Luján Applauds FCC Vote to Combat Digital Discrimination

Washington, D.C. – U.S. Senator Ben Ray Luján (D-N.M.) applauded the Federal Communications Commission’s (FCC) vote to take action on rulemaking regarding digital discrimination. Under the Bipartisan Infrastructure Law, the FCC is required to issue rules within two years that facilitate equal access to broadband, by preventing and eliminating digital discrimination, on the basis of “income level, race, ethnicity, color, religion, or national origin.”

Yesterday’s vote was the culmination of Luján’s negotiation and final vote for the Bipartisan Infrastructure Law, in addition to letters sent to the FCC urging action. The National Telecommunications and Information Administration (NTIA) also heeded Luján’s call and urged the FCC to adopt strong rules against digital discrimination.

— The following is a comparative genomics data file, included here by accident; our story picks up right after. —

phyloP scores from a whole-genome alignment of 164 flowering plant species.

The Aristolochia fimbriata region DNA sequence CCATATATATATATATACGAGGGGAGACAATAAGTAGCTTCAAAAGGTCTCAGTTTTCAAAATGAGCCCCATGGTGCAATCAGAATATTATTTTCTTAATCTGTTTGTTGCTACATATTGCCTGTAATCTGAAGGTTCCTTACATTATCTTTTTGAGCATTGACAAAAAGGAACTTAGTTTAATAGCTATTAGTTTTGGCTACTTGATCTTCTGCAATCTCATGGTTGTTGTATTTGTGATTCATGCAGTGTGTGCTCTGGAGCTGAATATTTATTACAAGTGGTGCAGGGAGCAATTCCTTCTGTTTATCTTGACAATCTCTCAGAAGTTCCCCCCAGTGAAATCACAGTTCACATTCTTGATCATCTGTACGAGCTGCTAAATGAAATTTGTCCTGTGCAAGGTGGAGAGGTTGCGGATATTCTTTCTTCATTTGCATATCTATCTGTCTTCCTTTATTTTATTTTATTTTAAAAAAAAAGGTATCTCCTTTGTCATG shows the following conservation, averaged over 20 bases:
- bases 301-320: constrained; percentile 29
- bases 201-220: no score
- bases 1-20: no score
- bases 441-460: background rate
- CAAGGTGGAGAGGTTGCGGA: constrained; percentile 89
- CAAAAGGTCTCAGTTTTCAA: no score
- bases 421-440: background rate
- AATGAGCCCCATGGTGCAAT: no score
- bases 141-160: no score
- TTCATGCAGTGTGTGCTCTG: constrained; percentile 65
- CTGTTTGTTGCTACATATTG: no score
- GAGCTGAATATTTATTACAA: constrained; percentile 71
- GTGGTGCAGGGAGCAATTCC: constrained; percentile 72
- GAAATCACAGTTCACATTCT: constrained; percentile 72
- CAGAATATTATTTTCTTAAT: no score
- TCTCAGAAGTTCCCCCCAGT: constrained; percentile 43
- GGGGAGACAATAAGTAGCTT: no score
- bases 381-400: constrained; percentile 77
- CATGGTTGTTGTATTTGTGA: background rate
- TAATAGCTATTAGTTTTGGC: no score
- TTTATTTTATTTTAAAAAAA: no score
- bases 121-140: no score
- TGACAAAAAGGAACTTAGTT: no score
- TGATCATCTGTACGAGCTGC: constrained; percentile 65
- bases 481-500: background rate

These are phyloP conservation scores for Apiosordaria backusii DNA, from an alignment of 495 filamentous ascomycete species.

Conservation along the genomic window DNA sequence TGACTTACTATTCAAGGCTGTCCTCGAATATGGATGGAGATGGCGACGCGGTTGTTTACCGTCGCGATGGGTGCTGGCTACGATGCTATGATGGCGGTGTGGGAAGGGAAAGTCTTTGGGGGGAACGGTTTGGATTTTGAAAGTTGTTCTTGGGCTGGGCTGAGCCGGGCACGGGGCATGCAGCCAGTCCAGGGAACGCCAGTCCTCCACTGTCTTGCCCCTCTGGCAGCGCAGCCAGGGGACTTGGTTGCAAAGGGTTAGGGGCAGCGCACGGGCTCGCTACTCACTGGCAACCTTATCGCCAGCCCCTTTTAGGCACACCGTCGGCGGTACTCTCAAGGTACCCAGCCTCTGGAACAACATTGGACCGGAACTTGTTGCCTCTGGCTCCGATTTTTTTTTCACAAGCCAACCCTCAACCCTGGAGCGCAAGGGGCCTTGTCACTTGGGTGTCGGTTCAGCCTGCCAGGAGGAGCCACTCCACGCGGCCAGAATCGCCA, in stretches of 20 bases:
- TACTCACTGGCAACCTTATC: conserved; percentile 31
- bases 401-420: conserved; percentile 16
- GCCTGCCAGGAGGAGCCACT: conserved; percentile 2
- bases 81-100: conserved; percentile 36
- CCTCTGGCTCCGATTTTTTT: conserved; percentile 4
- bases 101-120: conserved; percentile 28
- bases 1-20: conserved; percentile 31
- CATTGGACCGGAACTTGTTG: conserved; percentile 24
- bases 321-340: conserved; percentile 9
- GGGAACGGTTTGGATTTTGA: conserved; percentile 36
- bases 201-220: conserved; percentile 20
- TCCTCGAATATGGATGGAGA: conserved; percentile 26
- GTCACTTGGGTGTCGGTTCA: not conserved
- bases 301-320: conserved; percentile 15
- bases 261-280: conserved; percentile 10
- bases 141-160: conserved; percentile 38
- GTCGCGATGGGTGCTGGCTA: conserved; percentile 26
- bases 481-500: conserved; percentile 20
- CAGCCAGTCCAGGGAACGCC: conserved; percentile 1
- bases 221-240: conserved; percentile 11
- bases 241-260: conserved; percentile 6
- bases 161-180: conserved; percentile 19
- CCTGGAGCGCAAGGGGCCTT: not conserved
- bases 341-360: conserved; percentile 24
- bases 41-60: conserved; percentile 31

“A reliable internet connection should not be a luxury based on your zip code. It’s a necessity for every household. Yesterday, Chairwoman Jessica Rosenworcel led Commissioner Geoffrey Starks and Commissioner Anna Gomez to fulfill the Bipartisan Infrastructure Law’s requirement to end digital discrimination. This is an important moment to ensure everyone—every family in New Mexico and across the nation—has access to broadband,” said Luján. “This FCC vote is a step in the right direction, but our work is not finished. I’ll continue working with my colleagues alongside the FCC to find solutions that expand internet access, ensuring Americans can fully participate in today’s digital world.”


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